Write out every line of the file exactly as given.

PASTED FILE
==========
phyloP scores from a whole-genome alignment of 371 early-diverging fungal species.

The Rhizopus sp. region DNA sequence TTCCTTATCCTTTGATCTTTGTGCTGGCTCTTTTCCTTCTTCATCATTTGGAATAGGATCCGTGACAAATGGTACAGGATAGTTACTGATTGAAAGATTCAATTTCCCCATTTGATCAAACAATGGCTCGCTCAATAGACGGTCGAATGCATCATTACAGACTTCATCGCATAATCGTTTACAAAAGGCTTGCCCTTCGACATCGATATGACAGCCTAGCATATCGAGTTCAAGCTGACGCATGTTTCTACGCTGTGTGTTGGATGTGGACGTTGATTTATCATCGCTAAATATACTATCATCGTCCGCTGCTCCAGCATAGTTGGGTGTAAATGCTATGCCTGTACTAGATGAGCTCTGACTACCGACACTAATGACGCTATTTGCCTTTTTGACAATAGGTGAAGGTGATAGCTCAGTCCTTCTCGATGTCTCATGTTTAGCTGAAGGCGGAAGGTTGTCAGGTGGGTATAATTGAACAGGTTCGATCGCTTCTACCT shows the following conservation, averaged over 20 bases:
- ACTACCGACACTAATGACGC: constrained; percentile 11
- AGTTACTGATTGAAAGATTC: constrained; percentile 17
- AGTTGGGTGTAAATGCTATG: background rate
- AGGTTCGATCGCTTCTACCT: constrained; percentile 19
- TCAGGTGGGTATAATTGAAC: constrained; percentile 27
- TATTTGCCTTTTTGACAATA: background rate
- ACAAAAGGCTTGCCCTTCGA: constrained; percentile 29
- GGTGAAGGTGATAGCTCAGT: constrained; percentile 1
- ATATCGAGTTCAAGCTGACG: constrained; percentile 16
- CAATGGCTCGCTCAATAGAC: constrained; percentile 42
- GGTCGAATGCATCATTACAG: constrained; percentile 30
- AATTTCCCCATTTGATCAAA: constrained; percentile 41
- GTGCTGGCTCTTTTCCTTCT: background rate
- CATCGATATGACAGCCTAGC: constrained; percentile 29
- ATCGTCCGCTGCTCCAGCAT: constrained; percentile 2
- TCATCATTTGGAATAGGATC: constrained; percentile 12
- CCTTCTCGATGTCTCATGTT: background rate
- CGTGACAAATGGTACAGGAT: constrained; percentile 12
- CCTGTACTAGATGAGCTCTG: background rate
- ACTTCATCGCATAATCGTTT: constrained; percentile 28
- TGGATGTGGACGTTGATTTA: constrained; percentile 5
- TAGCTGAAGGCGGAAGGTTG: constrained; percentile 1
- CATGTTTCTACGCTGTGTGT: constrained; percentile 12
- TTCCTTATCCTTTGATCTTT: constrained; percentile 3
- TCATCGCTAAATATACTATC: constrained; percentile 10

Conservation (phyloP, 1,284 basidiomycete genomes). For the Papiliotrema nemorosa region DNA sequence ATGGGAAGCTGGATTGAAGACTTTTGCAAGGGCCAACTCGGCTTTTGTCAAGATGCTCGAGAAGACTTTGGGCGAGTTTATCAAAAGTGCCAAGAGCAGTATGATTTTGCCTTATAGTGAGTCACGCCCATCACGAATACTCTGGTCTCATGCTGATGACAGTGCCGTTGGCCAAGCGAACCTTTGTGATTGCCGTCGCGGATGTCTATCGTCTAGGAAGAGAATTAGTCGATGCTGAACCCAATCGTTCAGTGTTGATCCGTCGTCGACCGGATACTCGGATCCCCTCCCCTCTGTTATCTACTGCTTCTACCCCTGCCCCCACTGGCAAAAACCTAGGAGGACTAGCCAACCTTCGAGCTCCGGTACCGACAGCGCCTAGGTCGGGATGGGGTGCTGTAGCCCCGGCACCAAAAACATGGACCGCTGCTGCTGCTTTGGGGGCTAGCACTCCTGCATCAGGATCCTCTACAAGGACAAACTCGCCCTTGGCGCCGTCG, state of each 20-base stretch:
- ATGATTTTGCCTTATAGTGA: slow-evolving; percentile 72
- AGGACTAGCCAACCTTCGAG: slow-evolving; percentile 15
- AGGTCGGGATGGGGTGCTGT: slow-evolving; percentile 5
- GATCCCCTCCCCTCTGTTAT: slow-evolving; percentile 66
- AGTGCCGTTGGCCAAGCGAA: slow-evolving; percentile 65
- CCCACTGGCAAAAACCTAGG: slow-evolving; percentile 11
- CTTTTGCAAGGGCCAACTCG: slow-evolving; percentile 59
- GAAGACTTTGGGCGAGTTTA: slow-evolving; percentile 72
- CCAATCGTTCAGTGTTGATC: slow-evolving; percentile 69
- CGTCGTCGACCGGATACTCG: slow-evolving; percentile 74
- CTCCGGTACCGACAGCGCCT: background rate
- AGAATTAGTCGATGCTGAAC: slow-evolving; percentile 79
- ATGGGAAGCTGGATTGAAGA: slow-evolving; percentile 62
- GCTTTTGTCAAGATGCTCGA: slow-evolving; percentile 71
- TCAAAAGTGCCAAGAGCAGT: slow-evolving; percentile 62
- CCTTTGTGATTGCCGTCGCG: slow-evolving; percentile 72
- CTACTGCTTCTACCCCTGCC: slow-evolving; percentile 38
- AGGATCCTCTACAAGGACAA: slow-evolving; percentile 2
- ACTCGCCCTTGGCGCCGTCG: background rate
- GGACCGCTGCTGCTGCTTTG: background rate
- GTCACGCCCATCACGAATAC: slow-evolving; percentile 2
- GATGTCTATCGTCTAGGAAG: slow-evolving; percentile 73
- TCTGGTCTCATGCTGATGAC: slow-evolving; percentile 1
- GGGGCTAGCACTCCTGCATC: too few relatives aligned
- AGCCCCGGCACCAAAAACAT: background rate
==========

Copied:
phyloP scores from a whole-genome alignment of 371 early-diverging fungal species.

The Rhizopus sp. region DNA sequence TTCCTTATCCTTTGATCTTTGTGCTGGCTCTTTTCCTTCTTCATCATTTGGAATAGGATCCGTGACAAATGGTACAGGATAGTTACTGATTGAAAGATTCAATTTCCCCATTTGATCAAACAATGGCTCGCTCAATAGACGGTCGAATGCATCATTACAGACTTCATCGCATAATCGTTTACAAAAGGCTTGCCCTTCGACATCGATATGACAGCCTAGCATATCGAGTTCAAGCTGACGCATGTTTCTACGCTGTGTGTTGGATGTGGACGTTGATTTATCATCGCTAAATATACTATCATCGTCCGCTGCTCCAGCATAGTTGGGTGTAAATGCTATGCCTGTACTAGATGAGCTCTGACTACCGACACTAATGACGCTATTTGCCTTTTTGACAATAGGTGAAGGTGATAGCTCAGTCCTTCTCGATGTCTCATGTTTAGCTGAAGGCGGAAGGTTGTCAGGTGGGTATAATTGAACAGGTTCGATCGCTTCTACCT shows the following conservation, averaged over 20 bases:
- ACTACCGACACTAATGACGC: constrained; percentile 11
- AGTTACTGATTGAAAGATTC: constrained; percentile 17
- AGTTGGGTGTAAATGCTATG: background rate
- AGGTTCGATCGCTTCTACCT: constrained; percentile 19
- TCAGGTGGGTATAATTGAAC: constrained; percentile 27
- TATTTGCCTTTTTGACAATA: background rate
- ACAAAAGGCTTGCCCTTCGA: constrained; percentile 29
- GGTGAAGGTGATAGCTCAGT: constrained; percentile 1
- ATATCGAGTTCAAGCTGACG: constrained; percentile 16
- CAATGGCTCGCTCAATAGAC: constrained; percentile 42
- GGTCGAATGCATCATTACAG: constrained; percentile 30
- AATTTCCCCATTTGATCAAA: constrained; percentile 41
- GTGCTGGCTCTTTTCCTTCT: background rate
- CATCGATATGACAGCCTAGC: constrained; percentile 29
- ATCGTCCGCTGCTCCAGCAT: constrained; percentile 2
- TCATCATTTGGAATAGGATC: constrained; percentile 12
- CCTTCTCGATGTCTCATGTT: background rate
- CGTGACAAATGGTACAGGAT: constrained; percentile 12
- CCTGTACTAGATGAGCTCTG: background rate
- ACTTCATCGCATAATCGTTT: constrained; percentile 28
- TGGATGTGGACGTTGATTTA: constrained; percentile 5
- TAGCTGAAGGCGGAAGGTTG: constrained; percentile 1
- CATGTTTCTACGCTGTGTGT: constrained; percentile 12
- TTCCTTATCCTTTGATCTTT: constrained; percentile 3
- TCATCGCTAAATATACTATC: constrained; percentile 10

Conservation (phyloP, 1,284 basidiomycete genomes). For the Papiliotrema nemorosa region DNA sequence ATGGGAAGCTGGATTGAAGACTTTTGCAAGGGCCAACTCGGCTTTTGTCAAGATGCTCGAGAAGACTTTGGGCGAGTTTATCAAAAGTGCCAAGAGCAGTATGATTTTGCCTTATAGTGAGTCACGCCCATCACGAATACTCTGGTCTCATGCTGATGACAGTGCCGTTGGCCAAGCGAACCTTTGTGATTGCCGTCGCGGATGTCTATCGTCTAGGAAGAGAATTAGTCGATGCTGAACCCAATCGTTCAGTGTTGATCCGTCGTCGACCGGATACTCGGATCCCCTCCCCTCTGTTATCTACTGCTTCTACCCCTGCCCCCACTGGCAAAAACCTAGGAGGACTAGCCAACCTTCGAGCTCCGGTACCGACAGCGCCTAGGTCGGGATGGGGTGCTGTAGCCCCGGCACCAAAAACATGGACCGCTGCTGCTGCTTTGGGGGCTAGCACTCCTGCATCAGGATCCTCTACAAGGACAAACTCGCCCTTGGCGCCGTCG, state of each 20-base stretch:
- ATGATTTTGCCTTATAGTGA: slow-evolving; percentile 72
- AGGACTAGCCAACCTTCGAG: slow-evolving; percentile 15
- AGGTCGGGATGGGGTGCTGT: slow-evolving; percentile 5
- GATCCCCTCCCCTCTGTTAT: slow-evolving; percentile 66
- AGTGCCGTTGGCCAAGCGAA: slow-evolving; percentile 65
- CCCACTGGCAAAAACCTAGG: slow-evolving; percentile 11
- CTTTTGCAAGGGCCAACTCG: slow-evolving; percentile 59
- GAAGACTTTGGGCGAGTTTA: slow-evolving; percentile 72
- CCAATCGTTCAGTGTTGATC: slow-evolving; percentile 69
- CGTCGTCGACCGGATACTCG: slow-evolving; percentile 74
- CTCCGGTACCGACAGCGCCT: background rate
- AGAATTAGTCGATGCTGAAC: slow-evolving; percentile 79
- ATGGGAAGCTGGATTGAAGA: slow-evolving; percentile 62
- GCTTTTGTCAAGATGCTCGA: slow-evolving; percentile 71
- TCAAAAGTGCCAAGAGCAGT: slow-evolving; percentile 62
- CCTTTGTGATTGCCGTCGCG: slow-evolving; percentile 72
- CTACTGCTTCTACCCCTGCC: slow-evolving; percentile 38
- AGGATCCTCTACAAGGACAA: slow-evolving; percentile 2
- ACTCGCCCTTGGCGCCGTCG: background rate
- GGACCGCTGCTGCTGCTTTG: background rate
- GTCACGCCCATCACGAATAC: slow-evolving; percentile 2
- GATGTCTATCGTCTAGGAAG: slow-evolving; percentile 73
- TCTGGTCTCATGCTGATGAC: slow-evolving; percentile 1
- GGGGCTAGCACTCCTGCATC: too few relatives aligned
- AGCCCCGGCACCAAAAACAT: background rate